Charlie Rangel's trial began with an admonition from House ethics committee Chairwoman Zoe Lofgren (D-Calif.) that the matter should be conducted "with the dignity and decorum befitting any proceeding before the House of Representatives." Talk about setting a low bar. Within minutes of its opening Monday morning, the trial degenerated into exactly the level of dignity and decorum we have come to expect from our lawmakers. Rangel immediately requested a postponement of the trial - never mind that the New York Democrat had spent the last three months demanding that the trial be expedited. The man who until recently had sway over hundreds of billions of dollars as chairman of the Ways and Means Committee was now claiming that he was too indigent to hire a lawyer. Half an hour into the public hearing he had demanded for so long, Rangel announced that he was leaving. "I object to the proceedings, and I, with all due respect, since I don't have counsel to advise me, I'm going to have to excuse myself from these proceedings," he told his eight colleagues, who wore expressions of surprise and amusement. Rangel, in his agitation, stepped away from his microphone as he berated the panel members. This forced the C-SPAN sound man to rush forward with a boom microphone, and caused problems for the stenography services, one of which transcribed the beginning of Rangel's diatribe this way: "RANGEL: (OFF-MIKE) On several occasions I've spoken with (inaudible). I've spoken with the chair. And I have (inaudible). . ." After Rangel departed, he treated reporters who chased him down the hall to more of his treatise on fairness and justice. The committee members huddled in private, then decided to proceed with the trial of Rangel in absentia, as if they were a Hague tribunal judging an at-large war criminal.
This was but the latest act in the ongoing farce known as congressional ethics. Rules are so flexible, and enforcement so lax, that even instances that look like outright influence-buying don't get prosecuted. And there's no sign that the situation will improve, as key figures make noises about abolishing the new Office of Congressional Ethics, a semi-independent body designed to make ethics investigations more transparent. Now comes Rangel, who seems determined to take down with him any remaining credibility of the ethics committee. "I am being denied a right to have a lawyer," he informed the committee with righteous indignation. "You may hire whoever you wish as a lawyer," the chairwoman told him. "That is up to you." There is some truth to Rangel's complaint. His law firm, Zuckerman Spaeder, withdrew from the case after his trial date was set, and after Rangel had paid them at least $1.4 million. (The firm says it "did not seek to terminate the relationship.") Rangel, after a tough reelection campaign (and the loss of fundraising clout associated with his committee chairmanship), has little campaign money left to pay another lawyer, and House rules prevent him from accepting pro bono help. (Celebrated criminal lawyer Abbe Lowell, seated with Rangel's family in the hearing room Monday morning, was willing to take the case for a pittance.)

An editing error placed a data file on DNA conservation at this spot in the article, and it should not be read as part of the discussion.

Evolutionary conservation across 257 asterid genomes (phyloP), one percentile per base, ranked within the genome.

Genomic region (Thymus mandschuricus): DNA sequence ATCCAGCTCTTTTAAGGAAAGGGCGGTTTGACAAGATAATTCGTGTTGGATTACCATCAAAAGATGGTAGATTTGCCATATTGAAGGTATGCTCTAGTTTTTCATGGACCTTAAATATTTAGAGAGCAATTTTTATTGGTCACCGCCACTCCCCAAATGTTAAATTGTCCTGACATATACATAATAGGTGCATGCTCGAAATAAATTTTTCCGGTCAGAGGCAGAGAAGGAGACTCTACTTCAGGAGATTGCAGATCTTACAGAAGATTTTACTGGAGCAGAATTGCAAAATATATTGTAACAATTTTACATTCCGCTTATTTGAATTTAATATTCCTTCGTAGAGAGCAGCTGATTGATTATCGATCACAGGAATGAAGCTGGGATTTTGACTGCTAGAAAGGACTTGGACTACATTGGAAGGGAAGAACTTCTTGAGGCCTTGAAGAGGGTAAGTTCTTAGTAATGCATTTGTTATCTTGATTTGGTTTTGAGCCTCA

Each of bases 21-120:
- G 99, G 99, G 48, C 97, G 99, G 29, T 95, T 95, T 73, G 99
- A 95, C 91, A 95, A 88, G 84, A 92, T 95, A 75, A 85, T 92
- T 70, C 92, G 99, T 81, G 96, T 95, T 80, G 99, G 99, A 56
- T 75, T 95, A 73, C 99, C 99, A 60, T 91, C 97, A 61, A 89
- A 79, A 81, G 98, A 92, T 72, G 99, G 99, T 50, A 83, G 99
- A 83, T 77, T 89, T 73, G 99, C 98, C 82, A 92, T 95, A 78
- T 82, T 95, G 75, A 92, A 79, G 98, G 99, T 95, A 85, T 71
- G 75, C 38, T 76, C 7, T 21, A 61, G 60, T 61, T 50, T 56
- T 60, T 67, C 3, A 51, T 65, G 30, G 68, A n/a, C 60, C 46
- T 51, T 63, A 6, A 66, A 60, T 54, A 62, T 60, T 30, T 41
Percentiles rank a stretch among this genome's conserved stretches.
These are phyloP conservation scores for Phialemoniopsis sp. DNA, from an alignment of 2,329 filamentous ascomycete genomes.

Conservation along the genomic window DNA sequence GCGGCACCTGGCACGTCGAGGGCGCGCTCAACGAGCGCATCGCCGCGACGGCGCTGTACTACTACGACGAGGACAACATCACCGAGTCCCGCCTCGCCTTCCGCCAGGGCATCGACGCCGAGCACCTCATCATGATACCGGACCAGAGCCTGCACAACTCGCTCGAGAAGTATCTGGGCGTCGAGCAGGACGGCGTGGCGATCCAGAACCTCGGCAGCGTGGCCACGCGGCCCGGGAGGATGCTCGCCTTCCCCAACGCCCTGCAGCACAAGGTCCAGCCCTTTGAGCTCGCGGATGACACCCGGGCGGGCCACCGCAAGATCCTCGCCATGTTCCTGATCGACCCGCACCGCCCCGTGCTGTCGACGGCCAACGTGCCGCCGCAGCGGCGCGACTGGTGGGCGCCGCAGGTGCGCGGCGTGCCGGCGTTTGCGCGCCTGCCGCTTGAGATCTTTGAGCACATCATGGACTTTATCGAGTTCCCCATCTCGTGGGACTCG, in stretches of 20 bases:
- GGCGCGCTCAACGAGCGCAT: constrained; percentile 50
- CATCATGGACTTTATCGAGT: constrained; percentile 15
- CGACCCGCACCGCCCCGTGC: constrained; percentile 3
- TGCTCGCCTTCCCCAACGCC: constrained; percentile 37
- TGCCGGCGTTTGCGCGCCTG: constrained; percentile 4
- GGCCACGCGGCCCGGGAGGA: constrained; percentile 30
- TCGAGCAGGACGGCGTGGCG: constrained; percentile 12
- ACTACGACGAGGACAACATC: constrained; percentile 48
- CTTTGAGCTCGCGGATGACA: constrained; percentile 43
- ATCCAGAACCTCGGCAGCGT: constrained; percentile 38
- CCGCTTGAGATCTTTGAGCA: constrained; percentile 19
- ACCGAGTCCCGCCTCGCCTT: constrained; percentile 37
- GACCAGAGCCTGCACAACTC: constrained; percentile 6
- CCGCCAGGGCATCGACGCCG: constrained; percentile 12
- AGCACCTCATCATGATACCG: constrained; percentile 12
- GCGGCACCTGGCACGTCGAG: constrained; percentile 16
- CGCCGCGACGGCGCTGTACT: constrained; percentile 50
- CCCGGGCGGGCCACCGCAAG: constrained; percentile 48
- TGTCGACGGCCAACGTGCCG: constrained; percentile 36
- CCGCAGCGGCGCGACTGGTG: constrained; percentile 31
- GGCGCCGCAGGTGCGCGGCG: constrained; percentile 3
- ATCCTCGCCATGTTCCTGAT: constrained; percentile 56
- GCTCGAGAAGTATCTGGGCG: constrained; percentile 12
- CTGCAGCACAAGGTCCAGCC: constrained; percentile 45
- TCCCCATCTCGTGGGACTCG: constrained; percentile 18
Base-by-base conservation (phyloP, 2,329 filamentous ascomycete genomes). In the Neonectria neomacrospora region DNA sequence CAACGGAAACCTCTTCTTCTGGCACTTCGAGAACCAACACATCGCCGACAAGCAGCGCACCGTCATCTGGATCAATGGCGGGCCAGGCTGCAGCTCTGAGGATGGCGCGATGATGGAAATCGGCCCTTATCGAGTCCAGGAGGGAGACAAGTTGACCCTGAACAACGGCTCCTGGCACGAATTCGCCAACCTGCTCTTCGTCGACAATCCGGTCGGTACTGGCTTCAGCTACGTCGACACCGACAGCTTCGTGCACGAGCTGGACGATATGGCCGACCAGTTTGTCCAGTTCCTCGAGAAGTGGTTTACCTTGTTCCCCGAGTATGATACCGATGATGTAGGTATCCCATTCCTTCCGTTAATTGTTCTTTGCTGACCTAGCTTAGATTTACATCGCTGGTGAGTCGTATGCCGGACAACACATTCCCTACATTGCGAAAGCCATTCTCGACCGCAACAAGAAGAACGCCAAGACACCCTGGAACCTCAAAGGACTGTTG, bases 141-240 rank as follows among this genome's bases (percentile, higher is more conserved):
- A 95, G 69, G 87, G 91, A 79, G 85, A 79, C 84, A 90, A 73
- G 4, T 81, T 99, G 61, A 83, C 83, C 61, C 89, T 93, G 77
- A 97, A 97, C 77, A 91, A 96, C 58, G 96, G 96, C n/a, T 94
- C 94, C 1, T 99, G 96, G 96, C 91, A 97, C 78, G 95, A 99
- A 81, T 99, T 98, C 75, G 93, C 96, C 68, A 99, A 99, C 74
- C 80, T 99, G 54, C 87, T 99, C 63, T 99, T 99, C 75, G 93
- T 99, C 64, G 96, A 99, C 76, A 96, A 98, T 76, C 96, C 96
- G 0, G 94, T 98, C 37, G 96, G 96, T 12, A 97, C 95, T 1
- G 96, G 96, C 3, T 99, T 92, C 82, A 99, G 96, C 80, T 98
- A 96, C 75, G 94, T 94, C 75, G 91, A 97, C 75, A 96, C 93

Still, it's difficult to feel sorry for Rangel. He could pay for lawyers by selling off his villa in the Dominican Republic (the one for which he's accused of avoiding taxes - one of the 13 charges against him). Or he could have maintained better relations with his legal team, rather than publicly rejecting their advice in a speech on the House floor. Rangel sauntered into the hearing room - a chamber much less grand than his former Ways & Means lair - wearing a striped tie as loud as the TV test pattern. Rangel smiled as if arriving at a cocktail reception, then stood at attention at the defense table until the committee members walked in, five minutes later. After opening statements, Lofgren asked Rangel, alone at the defense table, if he was represented by counsel. The 80-year-old lawmaker interpreted this as an invitation to make a speech. He delivered a lengthy complaint about the process and a reaffirmation of his innocence. After several minutes of this, the chairwoman interrupted. "Mr. Rangel?" "If the chair is suggesting that I conclude my remarks," Rangel said - Lofgren nodded her agreement - "then I would do that." But not before he made another statement, this one invoking his wartime service and his work for the New York state legislature in the 1960s. The prosecutor attempted to enter his 549 exhibits into the record. "Is there objection?" Lofgren asked. Rangel took this as a cue to make another lengthy speech. Lofgren eventually interrupted. "Mr. Rangel, if you could be seated," she requested. Rangel, ignoring the chairwoman, remained on his feet - the preferred position of a man about to stage a walkout. firstname.lastname@example.org